Host an Event Volunteer Join Tickets

Support the plant database you love!

Q. Who is Mr. Smarty Plants?

A: There are those who suspect Wildflower Center volunteers are the culpable and capable culprits. Yet, others think staff members play some, albeit small, role. You can torture us with your plant questions, but we will never reveal the Green Guru's secret identity.

Help us grow by giving to the Plant Database Fund or by becoming a member

Did you know you can access the Native Plant Information Network with your web-enabled smartphone?

Share

Ask Mr. Smarty Plants

Ask Mr. Smarty Plants is a free service provided by the staff and volunteers at the Lady Bird Johnson Wildflower Center.

Search Smarty Plants
See a list of all Smarty Plants questions

Please forgive us, but Mr. Smarty Plants has been overwhelmed by a flood of mail and must take a break for awhile to catch up. We hope to be accepting new questions again soon. Thank you!

Need help with plant identification, visit the plant identification page.

 
rate this answer
Not Yet Rated

Tuesday - October 12, 2010

From: Austin, TX
Region: Southwest
Topic: Plant Identification
Title: Need an ID on a wisteria in Austin
Answered by: Marilyn Kircus

QUESTION:

I bought a different type wisteria several years ago, before I started trying to grow native plants. It is the same type wisteria as the one planted at Threadgills on Barton Springs Road, Austin, TX. I need to know if this is the native Wisteria, before I transplant it. Do you know if Threadgills has the native Wisteria? I am having a hard time figuring this out.

ANSWER:

We love identifying native plants for folks! Do you have a picture of a plant found growing in the wild somewhere in North America and you would like to know its name? Send us an email following the instructions below. Please do not send pictures of house plants, office plants, garden plants, plants seen on your vacation to Costa Rica or other clearly non-native species. For identification of non-native plants you might consider visiting the UBC Botanical Gardens Forums website.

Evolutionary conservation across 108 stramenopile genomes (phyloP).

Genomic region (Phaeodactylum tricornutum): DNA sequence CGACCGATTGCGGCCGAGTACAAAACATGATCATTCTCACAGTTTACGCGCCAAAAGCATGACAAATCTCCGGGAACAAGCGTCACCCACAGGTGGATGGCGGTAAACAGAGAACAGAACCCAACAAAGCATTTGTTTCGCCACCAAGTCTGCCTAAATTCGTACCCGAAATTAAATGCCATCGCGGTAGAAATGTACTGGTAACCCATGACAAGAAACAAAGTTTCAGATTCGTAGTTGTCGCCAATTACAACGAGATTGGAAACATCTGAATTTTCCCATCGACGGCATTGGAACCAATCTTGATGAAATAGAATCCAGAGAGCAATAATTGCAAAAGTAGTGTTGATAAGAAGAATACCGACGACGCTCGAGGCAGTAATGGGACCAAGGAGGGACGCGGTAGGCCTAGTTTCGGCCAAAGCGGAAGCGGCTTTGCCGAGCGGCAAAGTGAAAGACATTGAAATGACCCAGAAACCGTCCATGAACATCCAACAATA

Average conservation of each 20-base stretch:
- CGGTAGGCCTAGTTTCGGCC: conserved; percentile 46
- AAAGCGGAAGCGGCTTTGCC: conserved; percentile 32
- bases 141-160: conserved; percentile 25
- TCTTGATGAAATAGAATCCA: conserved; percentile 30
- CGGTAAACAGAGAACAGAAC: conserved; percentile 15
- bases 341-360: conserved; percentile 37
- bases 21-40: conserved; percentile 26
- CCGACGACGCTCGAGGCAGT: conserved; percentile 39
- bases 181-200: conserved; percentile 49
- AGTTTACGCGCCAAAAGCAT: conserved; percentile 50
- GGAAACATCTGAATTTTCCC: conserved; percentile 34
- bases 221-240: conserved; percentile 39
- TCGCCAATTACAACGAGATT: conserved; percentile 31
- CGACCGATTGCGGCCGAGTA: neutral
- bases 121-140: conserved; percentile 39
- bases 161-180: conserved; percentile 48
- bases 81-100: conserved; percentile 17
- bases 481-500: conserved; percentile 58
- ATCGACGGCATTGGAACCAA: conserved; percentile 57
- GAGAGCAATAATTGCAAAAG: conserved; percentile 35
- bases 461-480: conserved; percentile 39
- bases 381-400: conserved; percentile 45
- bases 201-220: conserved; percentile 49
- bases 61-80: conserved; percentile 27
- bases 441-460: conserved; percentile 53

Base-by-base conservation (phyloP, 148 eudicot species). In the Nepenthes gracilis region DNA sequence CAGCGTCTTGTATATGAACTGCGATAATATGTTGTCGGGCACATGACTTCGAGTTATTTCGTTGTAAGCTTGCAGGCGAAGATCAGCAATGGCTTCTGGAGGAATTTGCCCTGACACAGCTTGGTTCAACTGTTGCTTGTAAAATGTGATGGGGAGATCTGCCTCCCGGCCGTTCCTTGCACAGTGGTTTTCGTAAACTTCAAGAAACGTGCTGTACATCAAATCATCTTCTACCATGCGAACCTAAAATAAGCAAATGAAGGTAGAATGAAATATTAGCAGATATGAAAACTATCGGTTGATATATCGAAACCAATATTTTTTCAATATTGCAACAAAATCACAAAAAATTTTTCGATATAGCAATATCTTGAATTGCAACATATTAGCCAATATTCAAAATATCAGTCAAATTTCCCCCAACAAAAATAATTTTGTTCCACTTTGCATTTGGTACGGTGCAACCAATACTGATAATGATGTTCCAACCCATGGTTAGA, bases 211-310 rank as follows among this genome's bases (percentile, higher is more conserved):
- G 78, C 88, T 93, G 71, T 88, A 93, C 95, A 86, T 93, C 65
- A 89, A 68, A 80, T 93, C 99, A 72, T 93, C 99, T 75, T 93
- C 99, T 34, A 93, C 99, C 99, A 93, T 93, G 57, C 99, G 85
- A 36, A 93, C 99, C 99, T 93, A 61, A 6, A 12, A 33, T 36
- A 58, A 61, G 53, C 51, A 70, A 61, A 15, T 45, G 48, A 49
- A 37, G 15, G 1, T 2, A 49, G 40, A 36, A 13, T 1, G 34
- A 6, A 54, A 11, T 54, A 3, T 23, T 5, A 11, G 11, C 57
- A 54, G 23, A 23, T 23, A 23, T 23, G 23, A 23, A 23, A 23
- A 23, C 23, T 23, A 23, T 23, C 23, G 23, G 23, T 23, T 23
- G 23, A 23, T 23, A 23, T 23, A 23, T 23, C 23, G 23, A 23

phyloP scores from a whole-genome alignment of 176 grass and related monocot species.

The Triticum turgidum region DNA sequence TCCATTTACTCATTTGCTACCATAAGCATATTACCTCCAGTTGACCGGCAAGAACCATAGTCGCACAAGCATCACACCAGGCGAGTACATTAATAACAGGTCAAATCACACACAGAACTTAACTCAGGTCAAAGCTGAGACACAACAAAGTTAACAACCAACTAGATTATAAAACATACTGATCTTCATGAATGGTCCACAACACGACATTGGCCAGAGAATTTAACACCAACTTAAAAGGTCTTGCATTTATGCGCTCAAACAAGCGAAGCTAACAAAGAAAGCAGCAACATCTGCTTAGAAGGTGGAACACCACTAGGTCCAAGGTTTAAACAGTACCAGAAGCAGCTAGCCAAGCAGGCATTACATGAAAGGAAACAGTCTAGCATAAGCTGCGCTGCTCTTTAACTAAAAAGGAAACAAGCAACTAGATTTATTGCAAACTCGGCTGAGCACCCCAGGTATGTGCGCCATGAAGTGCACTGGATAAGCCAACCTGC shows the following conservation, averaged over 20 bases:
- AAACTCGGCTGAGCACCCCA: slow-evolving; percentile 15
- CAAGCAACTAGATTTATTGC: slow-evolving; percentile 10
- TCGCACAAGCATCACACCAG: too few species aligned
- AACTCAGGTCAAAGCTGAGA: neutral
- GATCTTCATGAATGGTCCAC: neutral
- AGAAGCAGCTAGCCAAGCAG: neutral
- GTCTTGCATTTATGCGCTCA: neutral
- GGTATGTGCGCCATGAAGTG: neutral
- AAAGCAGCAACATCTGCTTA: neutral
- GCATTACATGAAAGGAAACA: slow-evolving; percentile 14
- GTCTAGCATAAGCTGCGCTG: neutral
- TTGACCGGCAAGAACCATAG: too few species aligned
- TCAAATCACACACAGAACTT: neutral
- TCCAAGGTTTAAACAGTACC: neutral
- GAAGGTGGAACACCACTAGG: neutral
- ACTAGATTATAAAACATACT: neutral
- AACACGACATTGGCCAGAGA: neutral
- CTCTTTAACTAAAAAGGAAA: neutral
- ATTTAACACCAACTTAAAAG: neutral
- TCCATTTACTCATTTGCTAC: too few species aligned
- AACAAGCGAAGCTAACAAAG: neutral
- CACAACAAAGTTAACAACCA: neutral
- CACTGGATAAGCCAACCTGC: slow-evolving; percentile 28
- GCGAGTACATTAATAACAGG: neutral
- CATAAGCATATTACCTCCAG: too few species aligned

1. Tell us where and when you found the plant and describe the site where it occurred.
  2. If possible, take several high-resolution images including details of leaves, stems, flowers, fruit, and the overall plant.
  3. Save images in JPEG format. Do not reduce the resolution of your images. High-resolution images are much easier for us to work with.
  4. Send email with images attached to [email protected]. Please enter Plant ID Request on the subject line of your email.

Wisteria frutescens (American wisteria) is our native wisteria.  Here are the pictures we have in our picture gallery of it.

 

More Plant Identification Questions

Identification of a mint-like plant in California
July 21, 2013 - I found a plant growing near my apricot (in Fresno, California). It has a square stem which becomes more rounded toward the base. The leaves are smooth, opposite, and they have three to five leaflets ...
view the full question and answer

Plant identification
March 28, 2010 - Found thorny bush in woods near my home that I need to identify. It is a tall shrub (approx. 10 feet) that has very large thorns on its green branches. I don't see any flowers yet. It doesn't appear...
view the full question and answer

Plant Identification
August 15, 2008 - My father-in-law received seeds from a friend-- he didn't know what kind of plant it would grow. Now he questions what kind of plant it is-- it has a red stalk and 17 inch leaves, it appears to grow...
view the full question and answer

Plant Identification in Tennessee
September 02, 2008 - I live in upper East Tennessee and all my life I have seen a flowering bush we call a Bubbie (or Bubby). It grows to an average approximate height of 6 feet and blooms in the early summer. The blooms ...
view the full question and answer

Identification of willow-like tree
April 22, 2012 - Hi. My daughter is trying to identify a native tree that is like a "scrub" tree here in pastures in Austin, Texas (for a school project). It sort of looks like weeping willow, but most aren't very ...
view the full question and answer

Support the Wildflower Center by Donating Online or Becoming a Member today.